The Guide To Birds of Kauai
If you’re an avid bird lover, Kauai is the place for you! The lists of different species of birds are endless because the wildlife of Kauai is very well preserved. It’s the most untouched island in Hawaii, which means the bird and nature there flourish.
Kauai, AKA “the Garden Isle”, nicknamed because of its beautiful landscape, is home to roughly 80 species of birds. 21 of those birds are native to the island. In this blog post, we’ll talk about some of the rarest, most abundant, and most interesting birds on Kauai.
Rare birds native to Kauai
There are 21 birds on Kauai that are native to the island but the most peculiar part is six of those birds are endemic to Kauai, meaning: those species don’t reside anywhere else on earth. Those include:
- Kauai Elepaio – This little guy likes the higher grounds of Kauai. They have a similar body to a chickadee and they like to wear their tail up in the air. They have a grey back with white on their wings. They’re outgoing and love to know what’s going on. The Kauai Elepaio is even known to follow hikers.
- Puaiohi – Puaiohi are a bit more secretive because the habitats they’ve chosen are so minimal on Kauai. They also like high grounds and live near streams. They are known for their larger size and beautiful sounds.
- Akikiki – Akikikis are under a hundred in population right now, but there are efforts being made. They are most often seen scavenging forest grounds in groups for food when they are seen.
- Anianiau – They are the tiniest Hawaiian honeycreeper, yet you still can’t miss them. Males are bright yellowish green and females are a slightly paler yellow. Anianiau is a big family bird. They’re monogamous and the male bird makes sure to take care of their female spouse and babies while they’re on nest rest.
- Akekee – These birds are similar to Anianiau because they are honeycreepers as well but they also share the same green and yellow colors. The difference is, that the male Akekee has black coloring on their face which makes them look like they’re wearing masks.
- Kauai Amakihi – Another Hawaiian honeycreeper, with yellow colors. The difference between them and the previous two birds mentioned would be their bill, which is long curved, and pointy, and their song, which does not change in pitch (which is a high one) or speed.
Kauai is a safe haven for these endemic species, which is why it’s one of the best places to bird watch in the world.
Another bird native to Kauai would be the Nene, or Hawaiian Goose (Branta Sandvicensis), which also happens to be Hawaii’s state bird! They sound similar and look similar to a Canadian goose but they have their own unique twist. On top of their familiar honk, they also have a low Nay-Nay sound in their bag of tricks.
They are the rarest goose on earth. In the 50s their population was reduced to around 30 geese because of predators such as small Indian mongooses, pigs, and feral cats, but they have successfully been reintroduced with Kauai’s conservation efforts.
There are also the Hawaiian Coots (Alae Ke’oke’o). If you go ziplining with Koloa Zipline, keep an eye out for a black bird with a white bill that forms a white stripe through the middle of its red eyes. They’re another endangered bird that mainly resides on and around the Waita Reservoir that just so happens to be located approximately in the middle of our zipline course.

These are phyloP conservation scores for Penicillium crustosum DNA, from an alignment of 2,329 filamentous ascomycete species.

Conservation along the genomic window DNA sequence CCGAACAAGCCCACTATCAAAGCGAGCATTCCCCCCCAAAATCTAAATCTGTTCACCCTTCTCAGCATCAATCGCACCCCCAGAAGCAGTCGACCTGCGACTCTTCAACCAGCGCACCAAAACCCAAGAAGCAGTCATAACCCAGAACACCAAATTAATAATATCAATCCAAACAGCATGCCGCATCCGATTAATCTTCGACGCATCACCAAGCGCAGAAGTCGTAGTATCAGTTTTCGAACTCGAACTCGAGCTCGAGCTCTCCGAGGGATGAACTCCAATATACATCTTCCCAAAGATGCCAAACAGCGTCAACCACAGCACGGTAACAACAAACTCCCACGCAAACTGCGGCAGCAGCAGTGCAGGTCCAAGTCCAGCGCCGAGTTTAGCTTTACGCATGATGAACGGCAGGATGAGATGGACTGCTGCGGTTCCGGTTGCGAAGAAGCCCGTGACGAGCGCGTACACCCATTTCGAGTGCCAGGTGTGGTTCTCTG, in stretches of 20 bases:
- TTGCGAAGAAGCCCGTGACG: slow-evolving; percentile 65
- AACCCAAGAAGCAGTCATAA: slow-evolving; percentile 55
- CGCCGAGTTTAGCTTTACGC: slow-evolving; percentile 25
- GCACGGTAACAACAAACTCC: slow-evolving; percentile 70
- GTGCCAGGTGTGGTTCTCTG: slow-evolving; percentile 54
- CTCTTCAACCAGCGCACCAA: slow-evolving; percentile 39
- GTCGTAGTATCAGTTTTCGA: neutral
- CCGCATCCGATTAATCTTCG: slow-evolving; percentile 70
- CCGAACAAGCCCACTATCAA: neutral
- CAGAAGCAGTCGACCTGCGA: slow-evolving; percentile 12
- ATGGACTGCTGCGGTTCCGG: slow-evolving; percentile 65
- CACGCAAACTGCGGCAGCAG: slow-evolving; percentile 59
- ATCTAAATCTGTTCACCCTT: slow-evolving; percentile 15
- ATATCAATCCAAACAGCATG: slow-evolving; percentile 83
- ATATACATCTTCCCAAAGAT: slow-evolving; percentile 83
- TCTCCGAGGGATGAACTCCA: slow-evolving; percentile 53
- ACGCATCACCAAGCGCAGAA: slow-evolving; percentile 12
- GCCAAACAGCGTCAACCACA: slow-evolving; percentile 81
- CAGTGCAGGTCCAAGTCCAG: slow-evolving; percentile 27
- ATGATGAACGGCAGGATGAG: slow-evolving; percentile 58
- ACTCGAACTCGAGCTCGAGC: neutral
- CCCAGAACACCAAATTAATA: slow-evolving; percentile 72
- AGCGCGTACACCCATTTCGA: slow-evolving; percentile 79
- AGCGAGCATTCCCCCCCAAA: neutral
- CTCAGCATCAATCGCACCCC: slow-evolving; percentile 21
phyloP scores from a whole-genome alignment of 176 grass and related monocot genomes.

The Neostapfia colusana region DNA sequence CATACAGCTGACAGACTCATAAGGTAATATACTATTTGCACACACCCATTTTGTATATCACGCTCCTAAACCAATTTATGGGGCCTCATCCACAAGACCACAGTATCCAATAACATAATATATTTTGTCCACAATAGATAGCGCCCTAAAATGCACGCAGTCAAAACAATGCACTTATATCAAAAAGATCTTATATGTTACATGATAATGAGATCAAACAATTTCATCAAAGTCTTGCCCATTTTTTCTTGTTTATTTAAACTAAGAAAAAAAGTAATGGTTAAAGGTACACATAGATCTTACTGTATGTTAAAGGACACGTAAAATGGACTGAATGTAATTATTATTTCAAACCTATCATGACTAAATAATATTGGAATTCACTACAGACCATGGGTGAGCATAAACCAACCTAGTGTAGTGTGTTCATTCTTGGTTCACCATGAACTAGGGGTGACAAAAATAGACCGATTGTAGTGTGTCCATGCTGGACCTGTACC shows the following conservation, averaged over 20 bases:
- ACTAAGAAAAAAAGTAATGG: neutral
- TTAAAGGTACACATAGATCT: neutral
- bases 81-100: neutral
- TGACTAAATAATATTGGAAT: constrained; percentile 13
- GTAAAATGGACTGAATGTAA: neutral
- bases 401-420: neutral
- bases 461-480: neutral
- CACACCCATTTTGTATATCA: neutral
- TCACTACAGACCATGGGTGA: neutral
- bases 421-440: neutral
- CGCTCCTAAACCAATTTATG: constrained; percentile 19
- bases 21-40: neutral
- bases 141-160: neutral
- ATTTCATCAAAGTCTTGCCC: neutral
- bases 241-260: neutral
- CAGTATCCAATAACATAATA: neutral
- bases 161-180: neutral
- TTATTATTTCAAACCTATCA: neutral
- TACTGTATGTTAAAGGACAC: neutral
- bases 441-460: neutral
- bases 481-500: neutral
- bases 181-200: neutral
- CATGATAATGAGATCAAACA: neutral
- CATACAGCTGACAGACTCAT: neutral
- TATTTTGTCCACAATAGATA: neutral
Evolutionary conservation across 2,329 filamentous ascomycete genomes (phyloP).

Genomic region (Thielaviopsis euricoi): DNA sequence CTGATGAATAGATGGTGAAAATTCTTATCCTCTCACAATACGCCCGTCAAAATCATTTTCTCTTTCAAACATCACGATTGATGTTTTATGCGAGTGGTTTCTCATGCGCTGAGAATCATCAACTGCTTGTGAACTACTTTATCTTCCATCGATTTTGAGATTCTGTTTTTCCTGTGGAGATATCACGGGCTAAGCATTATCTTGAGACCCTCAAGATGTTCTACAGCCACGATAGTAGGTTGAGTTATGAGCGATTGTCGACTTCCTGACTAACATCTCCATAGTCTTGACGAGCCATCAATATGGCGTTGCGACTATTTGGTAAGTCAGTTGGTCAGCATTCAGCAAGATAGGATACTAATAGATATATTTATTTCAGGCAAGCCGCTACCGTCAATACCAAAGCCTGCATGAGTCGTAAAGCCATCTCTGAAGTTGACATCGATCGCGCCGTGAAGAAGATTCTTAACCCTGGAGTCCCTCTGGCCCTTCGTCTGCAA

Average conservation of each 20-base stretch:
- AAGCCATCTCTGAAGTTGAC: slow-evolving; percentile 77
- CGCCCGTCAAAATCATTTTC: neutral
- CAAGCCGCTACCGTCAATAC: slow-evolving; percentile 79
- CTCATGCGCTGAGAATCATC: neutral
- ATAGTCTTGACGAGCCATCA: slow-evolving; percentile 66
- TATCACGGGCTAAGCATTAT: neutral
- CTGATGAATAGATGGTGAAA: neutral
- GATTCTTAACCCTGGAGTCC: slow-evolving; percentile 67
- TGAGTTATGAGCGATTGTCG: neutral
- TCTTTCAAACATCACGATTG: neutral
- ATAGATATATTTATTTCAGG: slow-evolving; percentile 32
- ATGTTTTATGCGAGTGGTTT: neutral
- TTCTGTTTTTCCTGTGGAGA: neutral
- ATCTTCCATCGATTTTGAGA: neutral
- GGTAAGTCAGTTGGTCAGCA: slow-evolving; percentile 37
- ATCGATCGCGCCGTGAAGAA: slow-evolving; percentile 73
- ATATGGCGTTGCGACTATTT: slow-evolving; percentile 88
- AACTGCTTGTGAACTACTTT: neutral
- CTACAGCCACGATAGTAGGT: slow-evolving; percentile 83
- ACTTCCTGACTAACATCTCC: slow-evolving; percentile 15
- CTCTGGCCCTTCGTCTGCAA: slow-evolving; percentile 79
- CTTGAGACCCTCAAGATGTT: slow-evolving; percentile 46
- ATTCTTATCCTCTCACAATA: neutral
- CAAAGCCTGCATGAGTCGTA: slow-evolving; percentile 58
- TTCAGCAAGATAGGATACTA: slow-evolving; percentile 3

Most Abundant Birds on Kauai
There’s a high chance, that if you know anything about Hawaii, you know about the chickens that run wild throughout all the Islands, especially Kauai. On the Islands, they’re called Moa or Red Junglefowl.
Junglefowl was coined by the Polynesians when they first brought them to Kauai over a thousand years ago. But the Kauai chickens of today may not all be direct descendants of the Polynesian Junglefowl.
It’s rumored that the hurricanes that happened to Kauai in the 80s and 90s damaged chicken coops and essentially set them free, so naturally, they went back to the jungles where they mated with the Red Junglefowl. It’s safe to say that the two species of chickens colliding doubled the chicken population. With having no real natural predators, their growing numbers have made them a staple of Hawaii!
Another bird that flourishes on Kauai is the White-tailed Tropicbird (Phaethon Lepturus). A white bird with a string-like tail that you will probably only see in the air. They are indigenous to Hawaii but now take flight all over the tropics.
One of the most easily spotted birds is the Great Frigate Bird because it is the largest bird on Kauai and although it is black and white, males have a bright red gular pouch under their bill that they inflate to attract females. The great Frigate Bird is also known as “Iwa”, which is Hawaiin for thief, because of their unmatched talent for stealing fish out of smaller birds’ mouths.
Other Birds of Kauai
The other 59 species of birds on Kauai have reached Hawaii’s oldest Island in many different ways and from all over the world. It’s crazy to think how this Island formed from a volcanic eruption has become a meeting grounds for Aviation.
For example, in the 60s, Rose-Ringed Parakeets, who are native to Africa and India, were brought to Kauai as pets. After a couple of those pets made it to the jungles of Hawaii, their population exploded.
Another, abundant, but originally foreign, bird of Kauai, is the Zebra Dove. Zebra Doves are native to Southeast Asia but now reside all over Hawaii, beginning in the 20s. They have stripes as you could imagine by the name and a soft cooing sound similar to a pigeon.
These are only a couple of the birds that made Hawaii their home, gladly, after being brought here. There are others such as Peacocks, Pigeons, Sparrow, and Cardinals.
Visit Kauai and experience the diverse bird population from their view!
Come ziplining with Koloa Zipline and get a birds-eye-view… of Kauai’s birds!